Brit actors should embrace villainy
By Daniel Bettridge
Reports suggest that former Doctor Who Christopher Ecclestone is set to play the villain in Marvel’s upcoming sequel Thor: The Dark World. The Lancastrian actor’s affinity with villainy is of course nothing new, after all he’s shown up as everything from a dodgy car thief in Gone in Sixty Seconds to the villainous Destro in 2009’s G.I. Joe: The Rise of Cobra.
He’s not the first Brit to play a bad guy either. For decades our actors have been turning up as scoundrels in big budget blockbusters, and doing a pretty good job of it too, but why?
A lot of it has to do with the accent. Cinema, especially in the form of mass marketed studio flicks, is typically built on stereotypes. Modern movies are crammed full of easily recognisable characters designed to appeal to as large a percentage of the audience as possible. In the same vein the upper class English accent has become a by-word for bad guys, just like the Russian heavies of Cold War era flicks or the black clad knights of films long before.
It’s easy to see why. Our friends across the pond still associate the English accent with intelligence, eloquence and sophistication (or in other words super villainy) and no doubt the historical factor of the British as the old masters who must be overthrown no doubt helps matters too.
If you don’t believe me then you need look no further than a galaxy far far away and the original Star Wars trilogy. On the side of evil were the Empire who’s fleet was populated almost entirely by English accented officers, whilst the heroic rebels were, save for Alec Guinness’ Obi Wan Kenobi, to a man American.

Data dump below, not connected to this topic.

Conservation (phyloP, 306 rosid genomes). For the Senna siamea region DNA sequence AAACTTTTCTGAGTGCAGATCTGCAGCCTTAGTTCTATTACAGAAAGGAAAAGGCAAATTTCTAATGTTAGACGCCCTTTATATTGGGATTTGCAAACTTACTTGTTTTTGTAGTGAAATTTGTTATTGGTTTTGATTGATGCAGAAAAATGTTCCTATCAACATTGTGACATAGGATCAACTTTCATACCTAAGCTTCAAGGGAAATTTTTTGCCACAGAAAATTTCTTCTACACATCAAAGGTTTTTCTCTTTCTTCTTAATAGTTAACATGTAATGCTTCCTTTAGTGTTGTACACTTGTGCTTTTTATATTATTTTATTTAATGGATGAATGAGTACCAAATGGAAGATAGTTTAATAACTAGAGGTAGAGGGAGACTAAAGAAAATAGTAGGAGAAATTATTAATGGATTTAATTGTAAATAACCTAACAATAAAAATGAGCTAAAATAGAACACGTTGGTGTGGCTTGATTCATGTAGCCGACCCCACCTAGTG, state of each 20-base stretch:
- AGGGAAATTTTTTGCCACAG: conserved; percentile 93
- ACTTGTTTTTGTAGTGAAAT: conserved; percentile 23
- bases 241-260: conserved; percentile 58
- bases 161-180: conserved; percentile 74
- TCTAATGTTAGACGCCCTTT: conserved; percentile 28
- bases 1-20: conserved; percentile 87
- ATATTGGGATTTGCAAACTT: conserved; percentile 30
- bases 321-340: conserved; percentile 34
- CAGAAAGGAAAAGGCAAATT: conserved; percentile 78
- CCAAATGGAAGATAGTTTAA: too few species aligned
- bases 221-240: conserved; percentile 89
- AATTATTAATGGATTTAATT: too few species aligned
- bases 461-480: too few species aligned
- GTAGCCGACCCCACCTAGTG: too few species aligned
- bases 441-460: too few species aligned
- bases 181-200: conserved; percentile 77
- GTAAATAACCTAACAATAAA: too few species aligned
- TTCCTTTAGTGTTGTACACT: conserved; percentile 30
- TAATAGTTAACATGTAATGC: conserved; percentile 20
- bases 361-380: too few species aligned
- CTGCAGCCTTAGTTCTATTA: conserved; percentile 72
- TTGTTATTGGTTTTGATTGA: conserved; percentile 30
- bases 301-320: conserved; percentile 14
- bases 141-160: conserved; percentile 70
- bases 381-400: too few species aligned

"As a nation we have a habit of breeding great character actors who’ve cut their teeth on jobbing roles in gritty soap operas, Shakespearian stages and BBC dramas."
But to simply peg our penchant for villainous roles on our accent is far too reductive. It comes down to the fact that our boys and girls are just great actors. Think back to some of the best villains to grace the silver screen and you instantly recall the likes of Anthony Hopkins’ Hannibal Lecter and Alan Rickman’s delicious turns in Die Hard and Robin Hood Prince Of Thieves. Today’s generation are similarly well served with the likes of Mark Strong, Ben Kingsley and more recently Tom Hardy in The Dark Knight Rises.
The common factor amongst all of these actors is not just their Englishness but their talent. As a nation we have a habit of breeding great character actors who’ve cut their teeth on jobbing roles in gritty soap operas, Shakespearian stages and BBC dramas. They don’t care if the audience loves them or hates them. By comparison their American counterparts traditionally follow a set path to stardom. A-list actors like Tom Cruise, Will Smith and Tom Hanks rarely, if ever, take on the role of a villain for fear that it may tarnish their all American image.
"There’s never been a better time for Brits to be bad guys..."
Whilst some people have complained that our actors are getting typecast, in my opinion there’s never been a better time for Brits to be bad guys. In today’s paint by numbers blockbusters where the heroes are stereotypical poster boys with square jaws and stunted characters, it’s generally the villain of the piece who gets the most memorable part and the best lines. So, with that in mind, why would we ever want to be good, when we’re so good at being bad?
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